Even if this is a Giants-oriented blog, I’m not including this weekend’s umpiring blunders that occurred against them, mostly because it didn’t affect much more than the length of the game in the end.  I just cherry-picked three of the biggest and most ridiculous ones.

Seriously, why do umpires have the job safety of, essentially, a tenured professor?  Umpires seemingly can’t be fired for anything less than a felony (an actual felony, not perceived crimes against a fan base).  They pretty much have their jobs until they retire or die.  Sure, there are some disciplinary actions…and more have happened in the last ten years than I can remember…but they seem relatively small comparatively.

I get that umpires have a hard job.  Mistakes will always happen.  But it seems like, especially in the last decade, such mistakes are happening more often, getting more prominent, and more blatantly egregious.  Just about anyone else in the world who does their job badly suffers some form of reaction/prevention.  Why not umpires?

If MLB wants to fix the problem, it’s got to come down to two things: Give umpires the tools to do their job, and give them motivation to get it right.  So, here’s my suggestions on what to do:

• Give the umpires the right tools to do their job.  Maybe you’ve seen this image around.


That’s the equipment that MLB gives (in at least some stadiums) the umpires when they want to view an instant replay.  That 19” screen doesn’t even offer high-definition because of some deal that Sharp made with MLB to use their equipment.  Do what you need to do with that agreement to get the right TVs to the umps.  I’m not saying to give them leather couches and mini-fridges, but a better TV than many kids in my dorm had a dozen years ago would be good.

• Give each crew a designated review umpire.  This is a suggestion that’s been around for a while, but for some reason the umpire union is against it and for the life of me I don’t know why.  Someone went to that union and said “We want to start offering 20% more jobs in your field” and this was somehow a no-go.  But an ump in the booth would be ideal.  Replays will happen faster, and that ump will know the system to get access to the best camera angles.  Hell, it’s a perfect job for older umpires who aren’t able to be in the sun or kneel behind a catcher, but still are sharp in terms of the game to stay involved.  Even if you don’t give the replay ump the ability to veto any call, you can combine this with the above suggestion to give the replay ump the ability to quickly show the crew chief the best angles and help him make a decision.

• Allow anything that is not a ball/strike call to be instant replayable.  Give managers two challenges a game, and they don’t lose one if a call gets overturned.  Allow a replay ump to be able to make challenges to calls on the field on his own.  You’ve heard all these before.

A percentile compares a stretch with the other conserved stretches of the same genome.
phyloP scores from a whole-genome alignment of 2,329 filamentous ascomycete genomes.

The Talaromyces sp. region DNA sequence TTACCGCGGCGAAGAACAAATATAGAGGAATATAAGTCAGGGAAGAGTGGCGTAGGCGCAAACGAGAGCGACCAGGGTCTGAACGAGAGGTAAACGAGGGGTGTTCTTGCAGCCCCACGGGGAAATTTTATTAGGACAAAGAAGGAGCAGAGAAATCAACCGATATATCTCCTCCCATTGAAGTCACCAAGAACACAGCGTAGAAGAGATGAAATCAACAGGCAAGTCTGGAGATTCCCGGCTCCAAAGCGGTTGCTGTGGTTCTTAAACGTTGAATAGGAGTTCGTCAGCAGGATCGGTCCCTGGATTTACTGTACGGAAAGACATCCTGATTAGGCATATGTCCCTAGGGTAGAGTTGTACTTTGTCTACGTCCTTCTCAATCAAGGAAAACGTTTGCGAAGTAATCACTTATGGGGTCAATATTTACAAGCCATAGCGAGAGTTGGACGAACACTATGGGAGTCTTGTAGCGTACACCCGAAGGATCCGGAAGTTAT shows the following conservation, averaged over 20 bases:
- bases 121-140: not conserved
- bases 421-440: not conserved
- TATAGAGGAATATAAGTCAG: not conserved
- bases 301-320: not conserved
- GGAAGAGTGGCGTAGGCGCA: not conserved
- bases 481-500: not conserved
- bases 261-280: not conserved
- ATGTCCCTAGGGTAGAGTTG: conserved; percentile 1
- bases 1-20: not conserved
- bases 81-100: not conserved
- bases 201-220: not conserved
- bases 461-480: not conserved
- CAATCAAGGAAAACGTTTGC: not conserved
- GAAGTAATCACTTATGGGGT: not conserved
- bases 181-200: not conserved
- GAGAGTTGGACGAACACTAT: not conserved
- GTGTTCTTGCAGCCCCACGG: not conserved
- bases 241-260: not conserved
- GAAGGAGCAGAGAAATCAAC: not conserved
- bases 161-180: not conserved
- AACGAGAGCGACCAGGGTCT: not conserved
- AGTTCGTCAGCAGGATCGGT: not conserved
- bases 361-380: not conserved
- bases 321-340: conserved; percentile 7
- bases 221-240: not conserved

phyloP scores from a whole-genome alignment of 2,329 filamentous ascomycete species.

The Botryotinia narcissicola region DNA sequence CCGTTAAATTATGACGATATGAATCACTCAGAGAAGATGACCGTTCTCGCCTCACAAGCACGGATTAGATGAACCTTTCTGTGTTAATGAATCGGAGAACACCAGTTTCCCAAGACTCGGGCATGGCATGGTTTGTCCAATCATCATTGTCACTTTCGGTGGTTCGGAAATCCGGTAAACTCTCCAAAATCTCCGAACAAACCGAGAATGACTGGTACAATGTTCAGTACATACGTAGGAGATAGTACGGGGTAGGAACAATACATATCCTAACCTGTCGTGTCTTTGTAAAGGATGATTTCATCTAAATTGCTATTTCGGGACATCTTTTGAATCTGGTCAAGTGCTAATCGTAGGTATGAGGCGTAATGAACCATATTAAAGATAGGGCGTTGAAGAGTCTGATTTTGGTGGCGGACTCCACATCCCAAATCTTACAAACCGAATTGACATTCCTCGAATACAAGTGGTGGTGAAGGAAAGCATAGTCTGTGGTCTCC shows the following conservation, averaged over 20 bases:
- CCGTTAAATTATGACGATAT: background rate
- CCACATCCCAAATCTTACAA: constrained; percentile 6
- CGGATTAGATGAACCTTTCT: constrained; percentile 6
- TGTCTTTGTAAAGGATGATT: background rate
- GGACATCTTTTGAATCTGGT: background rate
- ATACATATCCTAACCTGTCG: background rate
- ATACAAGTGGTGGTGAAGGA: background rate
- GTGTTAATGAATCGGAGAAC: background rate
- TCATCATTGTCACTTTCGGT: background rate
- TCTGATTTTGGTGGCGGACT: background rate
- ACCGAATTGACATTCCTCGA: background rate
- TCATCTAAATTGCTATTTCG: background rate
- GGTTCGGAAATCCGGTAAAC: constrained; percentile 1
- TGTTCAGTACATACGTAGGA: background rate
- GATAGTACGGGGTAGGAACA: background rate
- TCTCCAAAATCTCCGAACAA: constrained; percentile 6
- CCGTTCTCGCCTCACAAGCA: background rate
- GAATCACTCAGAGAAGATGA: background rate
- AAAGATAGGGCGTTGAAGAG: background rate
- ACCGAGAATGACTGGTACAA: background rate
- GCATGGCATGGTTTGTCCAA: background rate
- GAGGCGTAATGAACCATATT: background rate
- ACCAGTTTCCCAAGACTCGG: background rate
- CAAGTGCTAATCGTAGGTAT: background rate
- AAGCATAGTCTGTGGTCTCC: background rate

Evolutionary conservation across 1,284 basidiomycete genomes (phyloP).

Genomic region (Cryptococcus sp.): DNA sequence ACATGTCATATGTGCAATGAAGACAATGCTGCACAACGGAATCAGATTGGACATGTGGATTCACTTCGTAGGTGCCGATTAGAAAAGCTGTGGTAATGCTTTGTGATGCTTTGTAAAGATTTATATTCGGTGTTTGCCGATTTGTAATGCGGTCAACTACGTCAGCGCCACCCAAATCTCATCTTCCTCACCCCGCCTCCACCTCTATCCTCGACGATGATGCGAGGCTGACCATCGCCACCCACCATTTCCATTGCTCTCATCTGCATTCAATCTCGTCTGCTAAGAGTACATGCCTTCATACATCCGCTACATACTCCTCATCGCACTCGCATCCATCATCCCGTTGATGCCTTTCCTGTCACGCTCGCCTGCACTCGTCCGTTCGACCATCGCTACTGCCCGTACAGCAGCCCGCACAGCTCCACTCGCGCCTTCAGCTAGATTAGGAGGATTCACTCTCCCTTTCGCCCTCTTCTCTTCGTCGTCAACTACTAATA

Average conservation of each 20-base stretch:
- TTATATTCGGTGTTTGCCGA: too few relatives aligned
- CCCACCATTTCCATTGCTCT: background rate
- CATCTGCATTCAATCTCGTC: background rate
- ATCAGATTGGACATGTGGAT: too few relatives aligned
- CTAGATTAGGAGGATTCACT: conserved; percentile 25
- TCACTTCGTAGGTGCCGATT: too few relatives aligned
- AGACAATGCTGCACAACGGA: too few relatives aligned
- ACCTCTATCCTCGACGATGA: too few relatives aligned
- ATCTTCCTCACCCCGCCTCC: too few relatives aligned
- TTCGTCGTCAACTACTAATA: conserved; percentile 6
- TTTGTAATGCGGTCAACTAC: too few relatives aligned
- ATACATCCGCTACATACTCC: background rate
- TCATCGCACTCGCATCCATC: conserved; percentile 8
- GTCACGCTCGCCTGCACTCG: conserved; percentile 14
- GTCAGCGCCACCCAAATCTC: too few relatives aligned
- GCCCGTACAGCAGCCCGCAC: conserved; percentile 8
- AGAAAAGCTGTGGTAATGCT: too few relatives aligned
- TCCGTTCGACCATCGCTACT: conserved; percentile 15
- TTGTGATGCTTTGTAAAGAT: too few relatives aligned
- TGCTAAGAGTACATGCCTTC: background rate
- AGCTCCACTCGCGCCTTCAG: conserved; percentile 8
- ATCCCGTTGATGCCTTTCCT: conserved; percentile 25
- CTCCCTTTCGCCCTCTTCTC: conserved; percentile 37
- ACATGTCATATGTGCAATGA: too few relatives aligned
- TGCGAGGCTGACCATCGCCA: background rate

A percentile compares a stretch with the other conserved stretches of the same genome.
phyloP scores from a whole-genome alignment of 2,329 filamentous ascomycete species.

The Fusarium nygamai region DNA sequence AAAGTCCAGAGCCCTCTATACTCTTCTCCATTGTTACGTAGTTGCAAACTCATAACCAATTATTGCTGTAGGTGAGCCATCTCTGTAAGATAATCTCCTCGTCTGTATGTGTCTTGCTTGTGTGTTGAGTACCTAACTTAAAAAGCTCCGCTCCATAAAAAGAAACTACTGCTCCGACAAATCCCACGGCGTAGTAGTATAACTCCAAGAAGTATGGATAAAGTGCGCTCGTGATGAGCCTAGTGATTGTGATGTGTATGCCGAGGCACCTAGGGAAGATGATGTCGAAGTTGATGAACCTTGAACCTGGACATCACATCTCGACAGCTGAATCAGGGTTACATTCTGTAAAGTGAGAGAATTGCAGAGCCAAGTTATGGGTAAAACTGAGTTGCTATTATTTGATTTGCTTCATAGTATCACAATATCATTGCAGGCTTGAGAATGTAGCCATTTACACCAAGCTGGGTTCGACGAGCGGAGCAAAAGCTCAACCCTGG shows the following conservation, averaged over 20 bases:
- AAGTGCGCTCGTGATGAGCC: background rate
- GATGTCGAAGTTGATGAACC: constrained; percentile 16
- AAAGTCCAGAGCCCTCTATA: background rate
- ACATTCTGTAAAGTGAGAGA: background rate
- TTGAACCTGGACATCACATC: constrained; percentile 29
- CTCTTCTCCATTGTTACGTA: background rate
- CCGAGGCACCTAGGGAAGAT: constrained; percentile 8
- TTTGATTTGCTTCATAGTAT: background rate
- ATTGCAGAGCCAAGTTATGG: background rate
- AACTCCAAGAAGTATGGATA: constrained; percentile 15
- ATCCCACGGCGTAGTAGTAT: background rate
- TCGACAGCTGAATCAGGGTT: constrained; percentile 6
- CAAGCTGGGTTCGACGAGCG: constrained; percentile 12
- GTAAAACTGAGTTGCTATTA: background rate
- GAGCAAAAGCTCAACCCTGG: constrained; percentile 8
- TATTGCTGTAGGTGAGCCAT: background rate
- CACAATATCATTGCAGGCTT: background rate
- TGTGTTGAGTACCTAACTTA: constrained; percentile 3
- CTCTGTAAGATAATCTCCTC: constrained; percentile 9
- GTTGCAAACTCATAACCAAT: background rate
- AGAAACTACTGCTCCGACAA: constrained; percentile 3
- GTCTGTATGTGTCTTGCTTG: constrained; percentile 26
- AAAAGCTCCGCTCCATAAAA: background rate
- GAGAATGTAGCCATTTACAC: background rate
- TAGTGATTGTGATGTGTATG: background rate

• Make umpires publicly accountable.  The press gets access to pretty much everyone else as much as they want, the umps should be around, too, to answer questions about what choices they made.  No one wants to be embarrassed, and the fear of shame is a surprisingly effective motivational tool.

• Take “Judgement Calls” off the list of things that can’t be challenged.  First of all, there are too many things labeled judgement calls.  We can questec the strike zone these days, for goodness sake.  There’s less need for all these judgement calls.  Not everything can or should be challenged, but judgement calls are exactly what should be the thing that can be challenged.  The whole point of them is that they are objects of discussion.  So let them get challenged.

• Send bad umps to the farm…or the unemployment line.  It should take a lot to fire someone.  A lot.  But why not demote someone who’s doing a very bad job?  Can’t get calls right?  Well, the players who can’t do their job go to Fresno…and now, so do the umps!  That should provide enough motivation to care about getting things right.

Not every ump seems as undignified about his blown calls as Angel Hernandez was at the home run earlier this year.  When Jim Joyce blew the Perfect Game call against Armando Galarraga, he admitted it publicly, and apologized to Galarraga directly.  While fans were appalled at the call, there weren’t as many calls for Joyce’s head just because he made it clear he knew what he did was wrong, and bad.

Now, I know someone is going to reply to this and say that if it weren’t for the blown calls, we wouldn’t have gotten Angel Pagan’s inside-the-park walkoff (runoff?) home run.  And that’s true, it wouldn’t have happened.  But that’s not going to be any comfort to Armando Galarraga, or the Oakland A’s, or the Atlanta Braves.  Just because the human error element might allow for an exciting ending doesn’t mean those can’t happen with instant replay.

We need to get this game right, and it’s taken far too long for someone to do something to make that happen.